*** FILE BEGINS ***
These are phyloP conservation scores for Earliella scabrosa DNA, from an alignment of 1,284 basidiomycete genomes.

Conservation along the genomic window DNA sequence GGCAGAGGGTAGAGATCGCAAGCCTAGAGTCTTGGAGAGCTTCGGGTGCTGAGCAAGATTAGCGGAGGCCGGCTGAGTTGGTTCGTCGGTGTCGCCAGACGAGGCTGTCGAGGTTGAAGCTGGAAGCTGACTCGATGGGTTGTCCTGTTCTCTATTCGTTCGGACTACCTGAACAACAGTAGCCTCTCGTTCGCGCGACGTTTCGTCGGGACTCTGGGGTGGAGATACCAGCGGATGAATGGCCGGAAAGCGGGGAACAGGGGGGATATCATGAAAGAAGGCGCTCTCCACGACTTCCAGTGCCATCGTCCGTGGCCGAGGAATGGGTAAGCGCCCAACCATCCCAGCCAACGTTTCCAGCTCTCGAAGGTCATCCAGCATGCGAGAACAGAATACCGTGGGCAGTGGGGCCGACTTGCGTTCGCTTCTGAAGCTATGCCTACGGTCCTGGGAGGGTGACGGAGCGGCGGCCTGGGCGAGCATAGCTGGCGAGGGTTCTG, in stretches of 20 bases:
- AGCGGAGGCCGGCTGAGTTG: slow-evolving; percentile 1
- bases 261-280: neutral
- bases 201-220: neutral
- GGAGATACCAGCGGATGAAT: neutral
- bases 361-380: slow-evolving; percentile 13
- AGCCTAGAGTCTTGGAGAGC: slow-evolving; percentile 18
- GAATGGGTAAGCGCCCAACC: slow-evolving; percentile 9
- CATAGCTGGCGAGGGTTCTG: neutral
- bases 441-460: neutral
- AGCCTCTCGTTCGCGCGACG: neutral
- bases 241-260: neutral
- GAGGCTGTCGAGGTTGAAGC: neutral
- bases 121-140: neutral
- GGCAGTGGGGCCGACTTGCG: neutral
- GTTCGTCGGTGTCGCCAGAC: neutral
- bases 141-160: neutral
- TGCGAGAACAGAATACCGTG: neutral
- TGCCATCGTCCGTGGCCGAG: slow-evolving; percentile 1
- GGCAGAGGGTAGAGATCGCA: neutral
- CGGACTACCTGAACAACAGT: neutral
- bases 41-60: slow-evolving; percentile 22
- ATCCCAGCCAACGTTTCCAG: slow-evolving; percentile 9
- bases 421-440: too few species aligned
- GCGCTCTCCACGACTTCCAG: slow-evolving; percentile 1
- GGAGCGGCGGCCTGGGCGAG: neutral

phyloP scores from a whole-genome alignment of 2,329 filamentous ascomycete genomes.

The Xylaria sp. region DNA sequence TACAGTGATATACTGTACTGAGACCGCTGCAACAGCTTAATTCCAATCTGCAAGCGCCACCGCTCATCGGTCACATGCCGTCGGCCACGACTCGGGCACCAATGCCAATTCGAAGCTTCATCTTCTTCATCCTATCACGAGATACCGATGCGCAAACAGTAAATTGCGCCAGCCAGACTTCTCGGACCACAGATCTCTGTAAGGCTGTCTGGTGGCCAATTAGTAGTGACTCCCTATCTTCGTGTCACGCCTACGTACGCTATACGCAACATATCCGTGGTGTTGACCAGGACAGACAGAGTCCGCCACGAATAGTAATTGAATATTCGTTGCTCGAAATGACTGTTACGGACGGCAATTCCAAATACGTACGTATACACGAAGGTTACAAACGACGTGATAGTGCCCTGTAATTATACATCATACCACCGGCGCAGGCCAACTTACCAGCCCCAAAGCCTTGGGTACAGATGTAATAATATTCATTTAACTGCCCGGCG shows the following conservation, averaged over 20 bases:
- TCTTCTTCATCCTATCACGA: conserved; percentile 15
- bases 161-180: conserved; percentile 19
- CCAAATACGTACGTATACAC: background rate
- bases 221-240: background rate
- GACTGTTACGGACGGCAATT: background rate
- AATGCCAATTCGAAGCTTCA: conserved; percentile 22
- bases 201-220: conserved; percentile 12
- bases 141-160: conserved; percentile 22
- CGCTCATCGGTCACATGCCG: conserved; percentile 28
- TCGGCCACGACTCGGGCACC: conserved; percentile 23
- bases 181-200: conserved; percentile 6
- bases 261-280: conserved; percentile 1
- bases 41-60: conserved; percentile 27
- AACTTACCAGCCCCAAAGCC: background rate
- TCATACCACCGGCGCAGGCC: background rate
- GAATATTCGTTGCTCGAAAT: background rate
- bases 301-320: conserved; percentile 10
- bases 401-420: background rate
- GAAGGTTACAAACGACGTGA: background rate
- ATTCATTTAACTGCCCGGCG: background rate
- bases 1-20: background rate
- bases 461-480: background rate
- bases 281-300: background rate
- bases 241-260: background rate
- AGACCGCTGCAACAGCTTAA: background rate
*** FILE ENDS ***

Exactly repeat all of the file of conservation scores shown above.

These are phyloP conservation scores for Earliella scabrosa DNA, from an alignment of 1,284 basidiomycete genomes.

Conservation along the genomic window DNA sequence GGCAGAGGGTAGAGATCGCAAGCCTAGAGTCTTGGAGAGCTTCGGGTGCTGAGCAAGATTAGCGGAGGCCGGCTGAGTTGGTTCGTCGGTGTCGCCAGACGAGGCTGTCGAGGTTGAAGCTGGAAGCTGACTCGATGGGTTGTCCTGTTCTCTATTCGTTCGGACTACCTGAACAACAGTAGCCTCTCGTTCGCGCGACGTTTCGTCGGGACTCTGGGGTGGAGATACCAGCGGATGAATGGCCGGAAAGCGGGGAACAGGGGGGATATCATGAAAGAAGGCGCTCTCCACGACTTCCAGTGCCATCGTCCGTGGCCGAGGAATGGGTAAGCGCCCAACCATCCCAGCCAACGTTTCCAGCTCTCGAAGGTCATCCAGCATGCGAGAACAGAATACCGTGGGCAGTGGGGCCGACTTGCGTTCGCTTCTGAAGCTATGCCTACGGTCCTGGGAGGGTGACGGAGCGGCGGCCTGGGCGAGCATAGCTGGCGAGGGTTCTG, in stretches of 20 bases:
- AGCGGAGGCCGGCTGAGTTG: slow-evolving; percentile 1
- bases 261-280: neutral
- bases 201-220: neutral
- GGAGATACCAGCGGATGAAT: neutral
- bases 361-380: slow-evolving; percentile 13
- AGCCTAGAGTCTTGGAGAGC: slow-evolving; percentile 18
- GAATGGGTAAGCGCCCAACC: slow-evolving; percentile 9
- CATAGCTGGCGAGGGTTCTG: neutral
- bases 441-460: neutral
- AGCCTCTCGTTCGCGCGACG: neutral
- bases 241-260: neutral
- GAGGCTGTCGAGGTTGAAGC: neutral
- bases 121-140: neutral
- GGCAGTGGGGCCGACTTGCG: neutral
- GTTCGTCGGTGTCGCCAGAC: neutral
- bases 141-160: neutral
- TGCGAGAACAGAATACCGTG: neutral
- TGCCATCGTCCGTGGCCGAG: slow-evolving; percentile 1
- GGCAGAGGGTAGAGATCGCA: neutral
- CGGACTACCTGAACAACAGT: neutral
- bases 41-60: slow-evolving; percentile 22
- ATCCCAGCCAACGTTTCCAG: slow-evolving; percentile 9
- bases 421-440: too few species aligned
- GCGCTCTCCACGACTTCCAG: slow-evolving; percentile 1
- GGAGCGGCGGCCTGGGCGAG: neutral

phyloP scores from a whole-genome alignment of 2,329 filamentous ascomycete genomes.

The Xylaria sp. region DNA sequence TACAGTGATATACTGTACTGAGACCGCTGCAACAGCTTAATTCCAATCTGCAAGCGCCACCGCTCATCGGTCACATGCCGTCGGCCACGACTCGGGCACCAATGCCAATTCGAAGCTTCATCTTCTTCATCCTATCACGAGATACCGATGCGCAAACAGTAAATTGCGCCAGCCAGACTTCTCGGACCACAGATCTCTGTAAGGCTGTCTGGTGGCCAATTAGTAGTGACTCCCTATCTTCGTGTCACGCCTACGTACGCTATACGCAACATATCCGTGGTGTTGACCAGGACAGACAGAGTCCGCCACGAATAGTAATTGAATATTCGTTGCTCGAAATGACTGTTACGGACGGCAATTCCAAATACGTACGTATACACGAAGGTTACAAACGACGTGATAGTGCCCTGTAATTATACATCATACCACCGGCGCAGGCCAACTTACCAGCCCCAAAGCCTTGGGTACAGATGTAATAATATTCATTTAACTGCCCGGCG shows the following conservation, averaged over 20 bases:
- TCTTCTTCATCCTATCACGA: conserved; percentile 15
- bases 161-180: conserved; percentile 19
- CCAAATACGTACGTATACAC: background rate
- bases 221-240: background rate
- GACTGTTACGGACGGCAATT: background rate
- AATGCCAATTCGAAGCTTCA: conserved; percentile 22
- bases 201-220: conserved; percentile 12
- bases 141-160: conserved; percentile 22
- CGCTCATCGGTCACATGCCG: conserved; percentile 28
- TCGGCCACGACTCGGGCACC: conserved; percentile 23
- bases 181-200: conserved; percentile 6
- bases 261-280: conserved; percentile 1
- bases 41-60: conserved; percentile 27
- AACTTACCAGCCCCAAAGCC: background rate
- TCATACCACCGGCGCAGGCC: background rate
- GAATATTCGTTGCTCGAAAT: background rate
- bases 301-320: conserved; percentile 10
- bases 401-420: background rate
- GAAGGTTACAAACGACGTGA: background rate
- ATTCATTTAACTGCCCGGCG: background rate
- bases 1-20: background rate
- bases 461-480: background rate
- bases 281-300: background rate
- bases 241-260: background rate
- AGACCGCTGCAACAGCTTAA: background rate